Christians familiar only with the Christian West may be surprised to learn that Ash Wednesday and its customs exist only in the Western church. The Eastern churches have other ways of counting the days of Lent, and of beginning this Great Fast.
The Roman Catholic Church counts Holy Week as part of the Lenten Fast, but not the Sundays during the Lenten season. Therefore, in about the 8th Century, it was necessary to add four days to the beginning of Lent to bring the number of days up to the traditional 40. This was the origin of Ash Wednesday.
The Eastern Christian Churches (both Catholic and Orthodox) consider Great and Holy Week as a separate unit with its own Fasting and Abstinence requirements, not technically included in the Great Lent. Lent liturgically concludes on the evening of the 6th Friday of Great Lent, the vigil of Lazarus Saturday. Although we do not fast (restrict the amount of food eaten) on Saturdays and Sundays, we do continue to abstain from certain kinds of foods on the Weekends of Lent. The Saturdays & Sundays of the Great Fast are counted in the total of days, thus bringing the number up to 40, counted from Clean Monday, the first day of Great Lent.
Great Lent begins for Byzantine Christians with the Vespers of Clean Monday, held on Cheesefare Sunday evening: On Cheesefare Sunday, after Divine Liturgy, we have a great feast with fish, wine, olive oil, eggs and dairy products, which we will eschew for 40 days. (Meat has already been relinquished the Sunday evening before, on Meatfare.) After the meal, we gather in the Church for Forgiveness Vespers, during which the priest begs forgiveness of his flock. The congregation all ask his, and individually, each other’s pardon. In this way, we prepare for the fasting and trials of the Great Lent, Commending ourselves, and one another, and all our lives to Christ our God. No external marking is used (cf. Mt 6:16).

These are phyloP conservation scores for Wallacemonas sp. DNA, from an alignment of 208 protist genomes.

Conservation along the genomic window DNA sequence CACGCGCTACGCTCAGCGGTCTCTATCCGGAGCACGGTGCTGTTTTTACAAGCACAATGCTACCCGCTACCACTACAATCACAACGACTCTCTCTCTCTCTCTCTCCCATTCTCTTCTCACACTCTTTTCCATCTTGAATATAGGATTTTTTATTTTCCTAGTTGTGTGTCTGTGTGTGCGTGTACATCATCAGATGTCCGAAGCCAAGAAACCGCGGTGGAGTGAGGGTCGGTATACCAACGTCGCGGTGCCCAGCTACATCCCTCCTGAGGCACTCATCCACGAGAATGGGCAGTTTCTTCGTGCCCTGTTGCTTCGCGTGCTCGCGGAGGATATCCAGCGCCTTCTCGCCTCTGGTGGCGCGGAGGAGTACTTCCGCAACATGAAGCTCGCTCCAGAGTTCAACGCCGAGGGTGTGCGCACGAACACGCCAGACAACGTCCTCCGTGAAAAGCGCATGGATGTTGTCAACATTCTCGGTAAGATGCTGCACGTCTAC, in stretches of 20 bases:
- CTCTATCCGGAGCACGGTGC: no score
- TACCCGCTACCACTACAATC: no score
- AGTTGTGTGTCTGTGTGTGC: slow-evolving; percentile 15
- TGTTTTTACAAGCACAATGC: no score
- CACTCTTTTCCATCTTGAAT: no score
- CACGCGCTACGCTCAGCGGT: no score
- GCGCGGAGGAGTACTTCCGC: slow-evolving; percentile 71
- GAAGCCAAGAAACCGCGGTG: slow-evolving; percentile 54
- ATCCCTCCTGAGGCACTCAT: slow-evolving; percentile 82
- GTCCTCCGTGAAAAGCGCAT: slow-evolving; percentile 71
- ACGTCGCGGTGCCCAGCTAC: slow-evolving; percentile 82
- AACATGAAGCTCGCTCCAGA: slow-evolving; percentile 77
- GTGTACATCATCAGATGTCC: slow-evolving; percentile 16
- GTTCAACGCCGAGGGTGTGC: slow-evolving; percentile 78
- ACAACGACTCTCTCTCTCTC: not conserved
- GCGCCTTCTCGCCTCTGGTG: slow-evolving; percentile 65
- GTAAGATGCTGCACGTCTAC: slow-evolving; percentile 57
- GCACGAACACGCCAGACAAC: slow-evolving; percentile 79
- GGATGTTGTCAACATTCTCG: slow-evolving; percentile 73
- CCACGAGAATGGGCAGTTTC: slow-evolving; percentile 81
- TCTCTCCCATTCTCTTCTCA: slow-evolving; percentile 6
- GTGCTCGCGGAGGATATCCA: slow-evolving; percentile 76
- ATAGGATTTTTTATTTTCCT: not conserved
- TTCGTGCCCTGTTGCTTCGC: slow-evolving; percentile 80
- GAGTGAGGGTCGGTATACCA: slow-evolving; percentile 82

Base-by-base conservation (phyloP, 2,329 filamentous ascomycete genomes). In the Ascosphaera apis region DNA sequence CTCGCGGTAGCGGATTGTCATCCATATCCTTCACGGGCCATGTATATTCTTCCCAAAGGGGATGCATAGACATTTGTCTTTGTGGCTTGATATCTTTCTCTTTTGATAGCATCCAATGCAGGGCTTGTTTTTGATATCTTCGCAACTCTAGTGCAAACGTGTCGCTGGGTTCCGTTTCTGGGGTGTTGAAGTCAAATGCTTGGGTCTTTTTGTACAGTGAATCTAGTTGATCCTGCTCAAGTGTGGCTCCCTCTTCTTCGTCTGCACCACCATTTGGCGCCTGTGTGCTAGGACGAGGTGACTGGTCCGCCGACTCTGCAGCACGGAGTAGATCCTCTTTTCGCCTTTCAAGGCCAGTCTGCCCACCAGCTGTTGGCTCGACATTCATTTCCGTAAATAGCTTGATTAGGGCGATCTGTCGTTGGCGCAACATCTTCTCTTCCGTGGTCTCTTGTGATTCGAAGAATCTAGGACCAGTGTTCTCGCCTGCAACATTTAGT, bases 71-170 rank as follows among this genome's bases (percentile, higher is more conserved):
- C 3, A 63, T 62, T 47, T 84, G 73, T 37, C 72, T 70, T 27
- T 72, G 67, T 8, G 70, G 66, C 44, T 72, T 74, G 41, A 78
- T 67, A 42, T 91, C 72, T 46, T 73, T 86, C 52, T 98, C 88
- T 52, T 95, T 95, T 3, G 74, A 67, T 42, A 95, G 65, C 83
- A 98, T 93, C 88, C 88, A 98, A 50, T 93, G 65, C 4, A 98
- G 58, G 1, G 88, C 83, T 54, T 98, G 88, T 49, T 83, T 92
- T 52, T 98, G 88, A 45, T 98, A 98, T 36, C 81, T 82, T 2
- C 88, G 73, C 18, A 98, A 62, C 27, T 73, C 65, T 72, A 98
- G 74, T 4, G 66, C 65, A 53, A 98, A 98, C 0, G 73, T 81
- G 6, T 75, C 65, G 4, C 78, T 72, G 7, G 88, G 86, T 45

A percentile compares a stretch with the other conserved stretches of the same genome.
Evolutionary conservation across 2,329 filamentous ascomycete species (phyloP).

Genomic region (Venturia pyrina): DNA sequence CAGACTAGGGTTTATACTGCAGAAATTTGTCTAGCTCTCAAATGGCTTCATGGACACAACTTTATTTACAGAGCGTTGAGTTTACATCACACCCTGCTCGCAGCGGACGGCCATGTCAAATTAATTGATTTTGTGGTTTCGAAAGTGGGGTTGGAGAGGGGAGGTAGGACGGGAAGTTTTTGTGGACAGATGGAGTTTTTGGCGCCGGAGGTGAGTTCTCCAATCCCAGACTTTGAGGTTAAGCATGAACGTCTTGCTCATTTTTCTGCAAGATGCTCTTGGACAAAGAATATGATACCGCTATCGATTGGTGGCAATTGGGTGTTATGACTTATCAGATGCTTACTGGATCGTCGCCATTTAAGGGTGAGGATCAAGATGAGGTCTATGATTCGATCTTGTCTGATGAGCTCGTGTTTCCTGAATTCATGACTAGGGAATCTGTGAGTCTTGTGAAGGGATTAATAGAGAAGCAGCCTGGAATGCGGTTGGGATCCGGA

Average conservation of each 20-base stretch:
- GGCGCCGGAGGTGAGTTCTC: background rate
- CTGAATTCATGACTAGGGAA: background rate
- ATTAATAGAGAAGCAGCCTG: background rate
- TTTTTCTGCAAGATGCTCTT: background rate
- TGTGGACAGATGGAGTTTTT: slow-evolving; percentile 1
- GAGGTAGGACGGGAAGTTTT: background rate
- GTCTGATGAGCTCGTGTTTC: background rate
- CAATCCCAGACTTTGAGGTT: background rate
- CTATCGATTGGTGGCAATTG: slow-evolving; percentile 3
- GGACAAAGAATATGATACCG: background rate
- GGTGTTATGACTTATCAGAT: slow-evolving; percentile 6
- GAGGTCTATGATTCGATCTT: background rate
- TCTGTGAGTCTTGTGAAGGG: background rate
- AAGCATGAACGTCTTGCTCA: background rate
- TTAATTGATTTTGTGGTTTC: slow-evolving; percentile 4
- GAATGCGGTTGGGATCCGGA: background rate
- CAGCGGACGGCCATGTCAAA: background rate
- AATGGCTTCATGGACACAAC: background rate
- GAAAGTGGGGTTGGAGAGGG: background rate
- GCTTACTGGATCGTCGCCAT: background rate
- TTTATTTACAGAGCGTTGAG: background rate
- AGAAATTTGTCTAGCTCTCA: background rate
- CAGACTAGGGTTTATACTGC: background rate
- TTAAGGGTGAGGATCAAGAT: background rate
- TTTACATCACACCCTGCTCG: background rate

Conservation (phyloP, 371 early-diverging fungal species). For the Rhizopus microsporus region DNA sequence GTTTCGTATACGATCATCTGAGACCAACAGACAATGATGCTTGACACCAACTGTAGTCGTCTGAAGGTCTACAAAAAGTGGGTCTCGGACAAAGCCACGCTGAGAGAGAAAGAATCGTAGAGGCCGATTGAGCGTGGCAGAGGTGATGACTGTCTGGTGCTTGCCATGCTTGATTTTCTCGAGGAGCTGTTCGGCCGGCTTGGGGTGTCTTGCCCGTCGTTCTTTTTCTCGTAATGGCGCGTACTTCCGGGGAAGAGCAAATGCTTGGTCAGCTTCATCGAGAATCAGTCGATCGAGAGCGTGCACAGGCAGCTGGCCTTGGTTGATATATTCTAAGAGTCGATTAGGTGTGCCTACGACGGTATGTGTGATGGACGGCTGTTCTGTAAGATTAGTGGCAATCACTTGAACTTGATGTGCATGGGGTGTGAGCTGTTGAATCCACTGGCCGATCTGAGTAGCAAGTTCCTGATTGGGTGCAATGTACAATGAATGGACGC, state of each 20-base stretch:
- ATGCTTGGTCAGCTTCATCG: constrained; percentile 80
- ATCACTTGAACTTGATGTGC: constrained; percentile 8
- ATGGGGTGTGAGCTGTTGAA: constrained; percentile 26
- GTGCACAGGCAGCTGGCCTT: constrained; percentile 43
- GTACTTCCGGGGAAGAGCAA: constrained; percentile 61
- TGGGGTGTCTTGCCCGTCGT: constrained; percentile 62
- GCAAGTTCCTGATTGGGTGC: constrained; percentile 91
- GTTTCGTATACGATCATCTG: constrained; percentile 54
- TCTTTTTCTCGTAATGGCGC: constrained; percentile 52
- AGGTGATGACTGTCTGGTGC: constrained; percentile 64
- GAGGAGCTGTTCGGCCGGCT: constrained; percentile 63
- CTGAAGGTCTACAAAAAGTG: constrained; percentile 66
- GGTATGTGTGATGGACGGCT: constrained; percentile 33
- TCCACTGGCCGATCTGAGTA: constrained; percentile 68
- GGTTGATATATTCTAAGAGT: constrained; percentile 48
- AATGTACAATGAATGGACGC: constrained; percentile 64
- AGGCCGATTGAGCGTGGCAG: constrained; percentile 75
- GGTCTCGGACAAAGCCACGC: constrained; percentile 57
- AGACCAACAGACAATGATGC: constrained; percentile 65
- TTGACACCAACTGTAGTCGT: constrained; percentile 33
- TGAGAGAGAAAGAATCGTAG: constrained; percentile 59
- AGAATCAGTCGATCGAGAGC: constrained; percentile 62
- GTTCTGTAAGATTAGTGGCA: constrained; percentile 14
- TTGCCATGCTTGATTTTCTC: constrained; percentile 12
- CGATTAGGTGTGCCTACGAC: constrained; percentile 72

This period is known as The Great Lent or The Great Fast, because there are several Lents (fast periods) in the Byzantine Calendar. The other three major Lents are The Apostles Fast [from All Saints Sunday (the Sunday after Pentecost) until Sts. Peter & Paul (29 June)]; The Fast of the Theotokos [1-14 August]; and The Christmas Lent [15 Nov – 24 Dec]. In addition, there are also several small [one day] fast and abstinence periods. Finally, of course, the beginning of Great Lent depends on the date of Pascha (Easter).
On calendars for most years one sees two dates on which Christians celebrate the resurrection of Christ: Western Easter and Orthodox Pascha. How did this difference occur? In the Apostolic Christian Churches, there is one formula for determining the date of the Feast of the Resurrection: Pascha falls on the first Sunday after the first full moon after the Spring Equinox. At the first Council of Nicæa (AD 325) this calculation was accepted by all churches. We no longer have the actual Acta of the Council, but we know from testimonial evidence that there was also a discussion about the relationship of this Christian Feast of Feasts with the Jewish Passover. This had obviously been a concern from early times: John’s Gospel and the Synoptic Gospels have a slightly different chronology of the events of the Passion.
The Quartodecimans (The Fourteeners) in parts of Syria and Ireland had insisted, even after the Council, that Pascha must be celebrated directly on the day of the Jewish Passover, the 14th day of the Hebrew Month of Nisan. The Irish Church, due to its Eastern origins and Missionaries, celebrated Pascha on that date until the Synod of Whitby in AD 664. To forestall such controversies, the Council of Nicæa had decreed that Pascha could not fall on Passover. Thus far, all the Apostolic Churches agree today. But then the problems start.